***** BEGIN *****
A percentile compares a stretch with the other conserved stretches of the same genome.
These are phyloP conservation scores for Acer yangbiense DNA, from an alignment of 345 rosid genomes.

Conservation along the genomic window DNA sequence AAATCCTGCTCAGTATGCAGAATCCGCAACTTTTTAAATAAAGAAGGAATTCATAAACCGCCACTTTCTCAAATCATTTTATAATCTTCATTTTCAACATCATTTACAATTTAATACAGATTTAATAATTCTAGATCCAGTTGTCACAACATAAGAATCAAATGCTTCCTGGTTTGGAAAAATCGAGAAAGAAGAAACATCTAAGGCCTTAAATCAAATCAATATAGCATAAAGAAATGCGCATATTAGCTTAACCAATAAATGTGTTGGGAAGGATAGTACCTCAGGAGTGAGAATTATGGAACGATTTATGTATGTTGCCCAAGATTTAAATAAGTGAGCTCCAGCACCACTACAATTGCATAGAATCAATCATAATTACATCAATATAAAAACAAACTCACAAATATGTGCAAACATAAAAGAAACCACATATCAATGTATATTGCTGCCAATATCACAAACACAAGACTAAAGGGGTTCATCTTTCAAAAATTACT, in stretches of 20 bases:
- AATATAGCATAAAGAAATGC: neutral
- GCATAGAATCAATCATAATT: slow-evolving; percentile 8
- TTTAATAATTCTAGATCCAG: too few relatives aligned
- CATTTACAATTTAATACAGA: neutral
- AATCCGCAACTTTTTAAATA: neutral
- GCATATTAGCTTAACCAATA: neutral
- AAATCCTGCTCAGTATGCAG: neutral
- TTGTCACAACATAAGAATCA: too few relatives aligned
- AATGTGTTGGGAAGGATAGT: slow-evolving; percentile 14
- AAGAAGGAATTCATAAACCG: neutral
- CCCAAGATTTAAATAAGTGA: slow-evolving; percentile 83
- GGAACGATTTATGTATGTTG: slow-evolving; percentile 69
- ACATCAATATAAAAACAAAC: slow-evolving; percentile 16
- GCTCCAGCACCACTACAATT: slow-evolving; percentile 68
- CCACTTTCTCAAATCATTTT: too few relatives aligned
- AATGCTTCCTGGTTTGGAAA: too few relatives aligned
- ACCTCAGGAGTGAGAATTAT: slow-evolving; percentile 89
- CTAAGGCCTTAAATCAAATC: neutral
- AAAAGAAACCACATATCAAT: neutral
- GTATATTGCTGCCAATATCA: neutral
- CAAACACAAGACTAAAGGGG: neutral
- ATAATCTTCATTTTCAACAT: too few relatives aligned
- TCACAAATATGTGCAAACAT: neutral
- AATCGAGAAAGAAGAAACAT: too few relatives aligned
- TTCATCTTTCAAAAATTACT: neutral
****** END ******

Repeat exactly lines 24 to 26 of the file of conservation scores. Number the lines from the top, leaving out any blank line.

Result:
- CAAACACAAGACTAAAGGGG: neutral
- ATAATCTTCATTTTCAACAT: too few relatives aligned
- TCACAAATATGTGCAAACAT: neutral